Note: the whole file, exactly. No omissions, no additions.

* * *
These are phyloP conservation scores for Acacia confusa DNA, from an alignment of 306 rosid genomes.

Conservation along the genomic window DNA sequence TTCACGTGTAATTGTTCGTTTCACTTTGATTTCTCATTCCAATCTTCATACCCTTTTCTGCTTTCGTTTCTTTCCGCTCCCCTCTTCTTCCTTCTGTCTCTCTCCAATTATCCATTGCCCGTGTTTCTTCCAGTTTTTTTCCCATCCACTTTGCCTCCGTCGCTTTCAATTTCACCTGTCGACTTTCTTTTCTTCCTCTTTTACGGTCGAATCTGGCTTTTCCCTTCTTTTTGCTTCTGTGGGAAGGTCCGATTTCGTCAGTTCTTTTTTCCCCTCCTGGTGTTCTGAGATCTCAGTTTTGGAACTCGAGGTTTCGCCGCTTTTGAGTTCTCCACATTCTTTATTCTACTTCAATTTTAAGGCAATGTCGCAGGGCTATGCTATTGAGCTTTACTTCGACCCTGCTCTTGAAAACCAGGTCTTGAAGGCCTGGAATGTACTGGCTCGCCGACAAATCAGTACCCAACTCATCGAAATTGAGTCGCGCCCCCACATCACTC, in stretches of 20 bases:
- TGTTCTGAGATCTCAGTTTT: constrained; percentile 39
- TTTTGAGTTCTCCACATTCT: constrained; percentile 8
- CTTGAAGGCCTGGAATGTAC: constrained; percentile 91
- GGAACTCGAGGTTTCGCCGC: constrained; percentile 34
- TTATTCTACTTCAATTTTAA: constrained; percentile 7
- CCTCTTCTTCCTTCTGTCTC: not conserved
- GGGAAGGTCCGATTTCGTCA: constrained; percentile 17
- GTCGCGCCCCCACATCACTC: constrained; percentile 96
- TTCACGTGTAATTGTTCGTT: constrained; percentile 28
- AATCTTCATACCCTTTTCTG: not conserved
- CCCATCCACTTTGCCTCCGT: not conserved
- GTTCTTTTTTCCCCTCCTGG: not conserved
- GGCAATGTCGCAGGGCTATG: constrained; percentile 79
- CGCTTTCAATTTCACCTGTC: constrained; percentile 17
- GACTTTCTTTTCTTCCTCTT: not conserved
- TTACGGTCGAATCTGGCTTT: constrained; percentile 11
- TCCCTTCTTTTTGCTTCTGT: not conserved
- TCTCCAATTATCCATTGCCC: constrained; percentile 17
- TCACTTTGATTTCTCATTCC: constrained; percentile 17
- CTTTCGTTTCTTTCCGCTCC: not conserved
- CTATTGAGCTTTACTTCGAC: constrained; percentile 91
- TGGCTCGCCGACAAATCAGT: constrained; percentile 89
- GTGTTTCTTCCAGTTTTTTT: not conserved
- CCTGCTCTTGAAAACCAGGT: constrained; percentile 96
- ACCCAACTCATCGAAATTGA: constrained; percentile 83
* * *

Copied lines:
These are phyloP conservation scores for Acacia confusa DNA, from an alignment of 306 rosid genomes.

Conservation along the genomic window DNA sequence TTCACGTGTAATTGTTCGTTTCACTTTGATTTCTCATTCCAATCTTCATACCCTTTTCTGCTTTCGTTTCTTTCCGCTCCCCTCTTCTTCCTTCTGTCTCTCTCCAATTATCCATTGCCCGTGTTTCTTCCAGTTTTTTTCCCATCCACTTTGCCTCCGTCGCTTTCAATTTCACCTGTCGACTTTCTTTTCTTCCTCTTTTACGGTCGAATCTGGCTTTTCCCTTCTTTTTGCTTCTGTGGGAAGGTCCGATTTCGTCAGTTCTTTTTTCCCCTCCTGGTGTTCTGAGATCTCAGTTTTGGAACTCGAGGTTTCGCCGCTTTTGAGTTCTCCACATTCTTTATTCTACTTCAATTTTAAGGCAATGTCGCAGGGCTATGCTATTGAGCTTTACTTCGACCCTGCTCTTGAAAACCAGGTCTTGAAGGCCTGGAATGTACTGGCTCGCCGACAAATCAGTACCCAACTCATCGAAATTGAGTCGCGCCCCCACATCACTC, in stretches of 20 bases:
- TGTTCTGAGATCTCAGTTTT: constrained; percentile 39
- TTTTGAGTTCTCCACATTCT: constrained; percentile 8
- CTTGAAGGCCTGGAATGTAC: constrained; percentile 91
- GGAACTCGAGGTTTCGCCGC: constrained; percentile 34
- TTATTCTACTTCAATTTTAA: constrained; percentile 7
- CCTCTTCTTCCTTCTGTCTC: not conserved
- GGGAAGGTCCGATTTCGTCA: constrained; percentile 17
- GTCGCGCCCCCACATCACTC: constrained; percentile 96
- TTCACGTGTAATTGTTCGTT: constrained; percentile 28
- AATCTTCATACCCTTTTCTG: not conserved
- CCCATCCACTTTGCCTCCGT: not conserved
- GTTCTTTTTTCCCCTCCTGG: not conserved
- GGCAATGTCGCAGGGCTATG: constrained; percentile 79
- CGCTTTCAATTTCACCTGTC: constrained; percentile 17
- GACTTTCTTTTCTTCCTCTT: not conserved
- TTACGGTCGAATCTGGCTTT: constrained; percentile 11
- TCCCTTCTTTTTGCTTCTGT: not conserved
- TCTCCAATTATCCATTGCCC: constrained; percentile 17
- TCACTTTGATTTCTCATTCC: constrained; percentile 17
- CTTTCGTTTCTTTCCGCTCC: not conserved
- CTATTGAGCTTTACTTCGAC: constrained; percentile 91
- TGGCTCGCCGACAAATCAGT: constrained; percentile 89
- GTGTTTCTTCCAGTTTTTTT: not conserved
- CCTGCTCTTGAAAACCAGGT: constrained; percentile 96
- ACCCAACTCATCGAAATTGA: constrained; percentile 83